Saturday, November 04, 2006

Characters

At the UW reading, someone from the audience asked me about the characters in poems. I don't feel I gave him a suitable answer to his query. For the life of me, I don't remember the exactly what his question was, but I do remember that it had to do with that juncture in the writing process when you know you need to stop. It blossomed into the "why poetry and why not short story" question.

Here's the thing about character in my poems . . . I never try to resolve their crisis. It would be a difficult thing to do, especially in a single poem. Also, I never feel it's my aim to attempt to resolve a character's crisis at any moment of the poem. Rather, I'm more interested in the context of the crisis and what that context implies about the world of the character.

The other thing about characters in my poems, if there's a 1st person narrator, that narrator is rarely the focus of the poem. Often, the 1st person narrator is describing someone else. I think this is mostly because I don't trust my characters to do an honest job of describing themselves.

Finally, I don't think I have the patience to sustain a scene as a writer, nor do I have the patience to meet the demands of the revision process in fiction. I'd spend far too much time editing one sentence. I use character in poems because 1) I like masks, 2) taking on another POV allows me to toy with perspective 3) both of those things allow me to lie far more than my Catholic guilt would normally allow.

3 comments:

jeannine said...

I'm with you - characters give you a lot of freedom to talk about things in more imaginitive ways. Whenever I talk about "persona poetry" with high school and college kids, they're always, "Oh, you can DO that?"

barbara jane said...

good answers, ollie. thanks for these. persona is sometimes hard to explain, esp. when students-readers-community are generally accustomed to more autobiographical work (or quasi-autobiographical work; i think of bulosan again and the contention that america is in the heart is NOT exactly his life story), which i think, for example, the fil am community gravitates strongly towards. this is something i have been struggling with much as i think about fil am community; re: what you say about masks, which is what persona can be said to be, is there a general distrust (among fil am's or other "ethnic" or "marginalized" communities) for masks, or a general sentiment of the mask's "dishonesty"?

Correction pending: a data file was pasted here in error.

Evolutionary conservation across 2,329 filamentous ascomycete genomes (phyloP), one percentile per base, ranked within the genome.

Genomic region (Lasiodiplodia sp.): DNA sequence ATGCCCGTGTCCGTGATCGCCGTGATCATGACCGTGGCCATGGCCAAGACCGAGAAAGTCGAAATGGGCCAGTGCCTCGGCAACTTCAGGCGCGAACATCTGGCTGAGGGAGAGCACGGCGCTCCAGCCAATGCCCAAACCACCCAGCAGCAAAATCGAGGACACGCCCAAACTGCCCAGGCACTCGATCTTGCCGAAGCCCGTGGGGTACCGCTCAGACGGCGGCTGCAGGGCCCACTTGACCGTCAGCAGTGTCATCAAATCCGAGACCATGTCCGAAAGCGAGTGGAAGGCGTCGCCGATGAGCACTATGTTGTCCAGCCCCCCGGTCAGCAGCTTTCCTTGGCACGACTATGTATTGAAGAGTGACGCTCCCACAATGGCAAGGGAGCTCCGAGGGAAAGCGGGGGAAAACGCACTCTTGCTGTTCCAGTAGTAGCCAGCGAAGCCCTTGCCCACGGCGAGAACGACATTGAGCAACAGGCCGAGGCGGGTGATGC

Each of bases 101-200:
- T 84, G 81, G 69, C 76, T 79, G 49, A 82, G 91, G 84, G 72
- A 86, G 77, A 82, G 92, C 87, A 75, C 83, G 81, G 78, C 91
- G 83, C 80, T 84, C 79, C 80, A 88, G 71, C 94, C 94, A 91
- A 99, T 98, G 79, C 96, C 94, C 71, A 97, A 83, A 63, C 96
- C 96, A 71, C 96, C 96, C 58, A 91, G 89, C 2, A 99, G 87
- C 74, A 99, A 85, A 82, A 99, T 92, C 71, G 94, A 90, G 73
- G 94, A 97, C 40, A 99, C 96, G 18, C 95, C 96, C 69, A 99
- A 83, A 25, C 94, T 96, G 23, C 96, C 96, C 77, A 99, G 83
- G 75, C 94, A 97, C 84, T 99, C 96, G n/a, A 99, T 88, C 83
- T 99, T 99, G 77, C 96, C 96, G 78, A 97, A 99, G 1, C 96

also, re: not resolving characters' crises, i think this is a more "honest" or "sincere" position one can take as a writer/poet, for reasons of difficulty you mention.

Oliver de la Paz said...

My students react strongly when I tell them that America is in the Heart is really a collage of narratives rather than one singular narrative. They immediately say that Bulosan's dishonest with his audience when they receive this information. And I understand why they think that way, especially if they've invested 327 pages of their time with a "character." The thing is, it was necessary for Bulosan to become a figure-head for the labor movement, and so he constructed the persona of Carlos Bulosan to further the cause (students also complain about how didactic the text is). Now, what if Bulosan declared that the story was loosely based on his life, but renamed the character? Would we have the same issues of integrity/honesty?

Are masks dishonest to a reader? I'll tell you what--I didn't become a writer to be honest, though I do have a profound interest in the truth. It's a strategy that some of the best satirists take on: be funny, if you've got something political to say, say it through another character.

And why a mask in poetry? Why not put yourself into the poems? Well, I'll be the first to tell you that any "I" that I put into my poems is a mask. A mask is a pair of tongs you use to get to the thing in the flames.